Thursday, May 01, 2008

Look out! It's the wizard's ghost!

My buddy Stuart likes to doodle while he plays. Usually he does abstract geometrical stuff, but last Wednesday he produced this:

He left it on the game table so I had to scan it in. Stuart talks a bit about this session over on his blog. I'm kinda bummed to see our Gygax memorial campaign end with the conclusion of the Moathouse. Certainly, a good pile of the blame lies at my feet. Endeavouring to play AD&D 1st edition by the book is generally an exercise in masochism. The starting spell charts and training rules were like an albatross 'round the campaign's neck. And Wednesday I discovered first hand what a pain in the ass the weapon type versus armor rules can be. Maybe if we had something like the old Judges Guild product Dungeon Tac Cards that would have sped things along a bit, or simply having a slick character sheet where you could record all the modifiers. As it stood, I was just doing lots of extra look-ups on a chart with no real fun added to the game.

The back half of the session was fabulous. The players figured out that brute force was not going to work against the evil cleric Lareth the Beautiful and his soldiers. So they started getting creative, like setting ambushes with flaming oil. I really dug it when removed a door from its hinges and then used it as a mantlet shield to force their way in, toppling several of Lareth's men. Finally it came down to just the PCs against Lareth and his nigh-impossible-to-hit Armor Class.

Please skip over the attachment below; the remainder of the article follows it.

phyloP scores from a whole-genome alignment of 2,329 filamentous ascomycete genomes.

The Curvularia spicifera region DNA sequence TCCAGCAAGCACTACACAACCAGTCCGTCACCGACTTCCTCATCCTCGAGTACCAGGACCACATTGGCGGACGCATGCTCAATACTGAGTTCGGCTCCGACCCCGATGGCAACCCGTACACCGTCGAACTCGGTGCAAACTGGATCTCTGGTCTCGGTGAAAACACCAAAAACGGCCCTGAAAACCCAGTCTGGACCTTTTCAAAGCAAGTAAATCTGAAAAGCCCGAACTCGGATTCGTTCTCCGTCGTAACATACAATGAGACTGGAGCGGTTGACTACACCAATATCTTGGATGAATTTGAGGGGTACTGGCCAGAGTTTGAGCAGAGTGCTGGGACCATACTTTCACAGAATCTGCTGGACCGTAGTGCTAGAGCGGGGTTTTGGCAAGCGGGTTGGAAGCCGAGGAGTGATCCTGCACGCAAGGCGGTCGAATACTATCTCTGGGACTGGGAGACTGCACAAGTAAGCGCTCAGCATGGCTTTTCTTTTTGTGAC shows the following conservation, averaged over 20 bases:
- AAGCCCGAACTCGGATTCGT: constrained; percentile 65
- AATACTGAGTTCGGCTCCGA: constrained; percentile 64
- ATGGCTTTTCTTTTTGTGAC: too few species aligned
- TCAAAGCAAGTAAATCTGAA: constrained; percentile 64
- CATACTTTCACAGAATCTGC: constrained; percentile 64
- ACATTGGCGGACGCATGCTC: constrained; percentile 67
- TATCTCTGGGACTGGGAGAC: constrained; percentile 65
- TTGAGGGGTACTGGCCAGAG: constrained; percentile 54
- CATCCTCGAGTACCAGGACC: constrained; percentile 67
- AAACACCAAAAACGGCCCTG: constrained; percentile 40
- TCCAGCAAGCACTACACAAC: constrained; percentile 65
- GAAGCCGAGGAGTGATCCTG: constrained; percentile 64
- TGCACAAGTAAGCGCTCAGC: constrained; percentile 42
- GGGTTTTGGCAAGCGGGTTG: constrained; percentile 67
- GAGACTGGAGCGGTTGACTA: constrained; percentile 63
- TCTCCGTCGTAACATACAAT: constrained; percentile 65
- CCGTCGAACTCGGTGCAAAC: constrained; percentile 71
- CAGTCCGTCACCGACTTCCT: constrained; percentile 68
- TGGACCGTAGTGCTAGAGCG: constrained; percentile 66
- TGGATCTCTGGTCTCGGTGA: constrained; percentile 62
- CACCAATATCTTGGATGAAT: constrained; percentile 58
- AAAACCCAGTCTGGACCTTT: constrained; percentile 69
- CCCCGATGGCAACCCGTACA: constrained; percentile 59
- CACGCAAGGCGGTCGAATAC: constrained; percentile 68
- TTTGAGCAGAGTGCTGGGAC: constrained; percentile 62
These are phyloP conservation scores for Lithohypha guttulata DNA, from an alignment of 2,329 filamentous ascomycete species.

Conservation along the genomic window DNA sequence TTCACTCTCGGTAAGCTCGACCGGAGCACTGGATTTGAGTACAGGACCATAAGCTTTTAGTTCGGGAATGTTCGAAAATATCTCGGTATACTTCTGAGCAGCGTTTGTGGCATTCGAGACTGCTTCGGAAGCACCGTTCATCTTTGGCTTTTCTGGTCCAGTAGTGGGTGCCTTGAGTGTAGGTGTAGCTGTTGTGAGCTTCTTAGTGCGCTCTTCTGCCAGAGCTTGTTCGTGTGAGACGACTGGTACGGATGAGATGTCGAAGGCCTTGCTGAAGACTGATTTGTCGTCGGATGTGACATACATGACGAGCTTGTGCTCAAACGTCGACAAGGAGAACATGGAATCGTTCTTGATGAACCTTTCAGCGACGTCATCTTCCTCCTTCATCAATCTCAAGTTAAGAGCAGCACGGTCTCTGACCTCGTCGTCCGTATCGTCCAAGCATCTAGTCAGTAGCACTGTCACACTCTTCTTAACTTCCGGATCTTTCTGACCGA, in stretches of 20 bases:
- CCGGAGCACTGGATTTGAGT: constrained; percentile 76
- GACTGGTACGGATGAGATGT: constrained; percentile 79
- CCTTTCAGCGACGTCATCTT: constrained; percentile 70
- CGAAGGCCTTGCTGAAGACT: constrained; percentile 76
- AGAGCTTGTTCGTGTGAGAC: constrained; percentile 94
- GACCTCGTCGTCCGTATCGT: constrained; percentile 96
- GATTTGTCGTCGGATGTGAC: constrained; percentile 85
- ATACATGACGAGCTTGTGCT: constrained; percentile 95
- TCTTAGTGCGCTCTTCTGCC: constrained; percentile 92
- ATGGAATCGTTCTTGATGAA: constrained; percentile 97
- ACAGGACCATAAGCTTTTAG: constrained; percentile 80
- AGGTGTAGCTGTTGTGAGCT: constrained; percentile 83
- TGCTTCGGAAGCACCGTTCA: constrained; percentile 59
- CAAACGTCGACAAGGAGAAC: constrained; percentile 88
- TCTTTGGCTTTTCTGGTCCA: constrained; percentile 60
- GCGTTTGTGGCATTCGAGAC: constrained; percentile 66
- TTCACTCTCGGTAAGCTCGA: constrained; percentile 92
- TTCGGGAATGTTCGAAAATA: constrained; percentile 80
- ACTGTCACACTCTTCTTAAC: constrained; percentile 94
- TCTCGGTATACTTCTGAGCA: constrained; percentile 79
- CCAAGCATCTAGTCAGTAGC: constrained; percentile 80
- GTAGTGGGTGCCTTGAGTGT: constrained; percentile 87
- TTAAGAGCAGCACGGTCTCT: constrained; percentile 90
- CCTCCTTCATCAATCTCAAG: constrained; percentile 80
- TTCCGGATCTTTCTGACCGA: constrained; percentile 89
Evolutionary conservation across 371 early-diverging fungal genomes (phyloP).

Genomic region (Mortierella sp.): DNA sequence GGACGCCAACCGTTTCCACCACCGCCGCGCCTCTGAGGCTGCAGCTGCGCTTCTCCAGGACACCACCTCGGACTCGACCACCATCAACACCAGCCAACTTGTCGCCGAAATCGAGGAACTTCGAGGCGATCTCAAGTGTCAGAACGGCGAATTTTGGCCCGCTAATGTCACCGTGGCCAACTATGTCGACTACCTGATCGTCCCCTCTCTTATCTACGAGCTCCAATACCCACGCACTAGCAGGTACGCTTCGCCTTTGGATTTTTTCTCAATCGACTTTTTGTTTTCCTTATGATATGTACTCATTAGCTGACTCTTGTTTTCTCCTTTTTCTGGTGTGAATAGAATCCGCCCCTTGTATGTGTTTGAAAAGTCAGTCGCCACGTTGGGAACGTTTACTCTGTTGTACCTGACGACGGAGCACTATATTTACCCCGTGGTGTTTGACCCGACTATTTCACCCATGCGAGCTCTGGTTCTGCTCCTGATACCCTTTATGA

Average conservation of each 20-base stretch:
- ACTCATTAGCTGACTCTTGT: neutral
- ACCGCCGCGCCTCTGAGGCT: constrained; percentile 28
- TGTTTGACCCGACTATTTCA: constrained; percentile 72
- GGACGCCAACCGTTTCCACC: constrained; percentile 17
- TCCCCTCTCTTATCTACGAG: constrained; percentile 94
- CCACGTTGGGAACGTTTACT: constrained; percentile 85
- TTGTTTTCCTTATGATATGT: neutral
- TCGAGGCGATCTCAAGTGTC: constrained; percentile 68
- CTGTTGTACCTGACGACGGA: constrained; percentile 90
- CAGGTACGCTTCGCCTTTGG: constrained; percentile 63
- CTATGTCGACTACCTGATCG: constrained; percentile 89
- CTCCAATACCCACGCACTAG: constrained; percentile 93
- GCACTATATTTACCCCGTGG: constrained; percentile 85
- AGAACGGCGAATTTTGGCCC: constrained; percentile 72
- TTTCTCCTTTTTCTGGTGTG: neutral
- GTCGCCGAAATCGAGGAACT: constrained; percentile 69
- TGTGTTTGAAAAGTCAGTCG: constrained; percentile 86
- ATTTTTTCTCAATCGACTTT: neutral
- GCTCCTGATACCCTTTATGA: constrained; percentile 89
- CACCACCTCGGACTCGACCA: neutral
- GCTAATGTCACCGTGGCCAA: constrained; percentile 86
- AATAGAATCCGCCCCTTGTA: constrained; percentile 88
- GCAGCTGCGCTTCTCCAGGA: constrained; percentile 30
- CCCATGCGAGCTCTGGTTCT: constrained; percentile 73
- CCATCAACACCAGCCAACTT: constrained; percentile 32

That's when Doug declared that they were going to attempt to overbear Lareth. Bless their miscreant hearts, that was the first time I've ever been in a AD&D game that actually used the overbearing rules. And it worked, too! Four PCs (two were down by this point) against a single man was just overwhelming. So congrats to them for making Beggar Mobs work in their favor.

It was beautiful. Knocking down orcs or whatever is always a good time, but what really excites me is when the PC party starts looking for creative solutions, when they go from being a thrown-together gang of stumblebums with swords to an elite cadre of well-organized crimefighting criminals.

Unfortunately, that's not exactly where my players go to get their buzz. There's a bit of a gulf growing in my group as far as preferred playstyle. I would have happily ran lots more AD&D, or some OD&D, or Castles & Crusades, or lots of other Retro Stupid games. Stuart and Doug seem more interested in the modern kung-fu-superheroes-with-swords mode of 3.x and Exalted.

I'm not prepared to run that sort of thing right now. Or maybe ever again, I dunno. So Doug's going to take a turn GMing Exalted, but with an alternate setting involving the great frozen north. That ought to be interesting, especially considering that the dice pools used in White Wolf games make no friggin' sense to me whatsoever.

Here's my character idea in a nutshell: a caveman who found one of those 2001 monoliths, but in handy daiklaive form.

8 comments: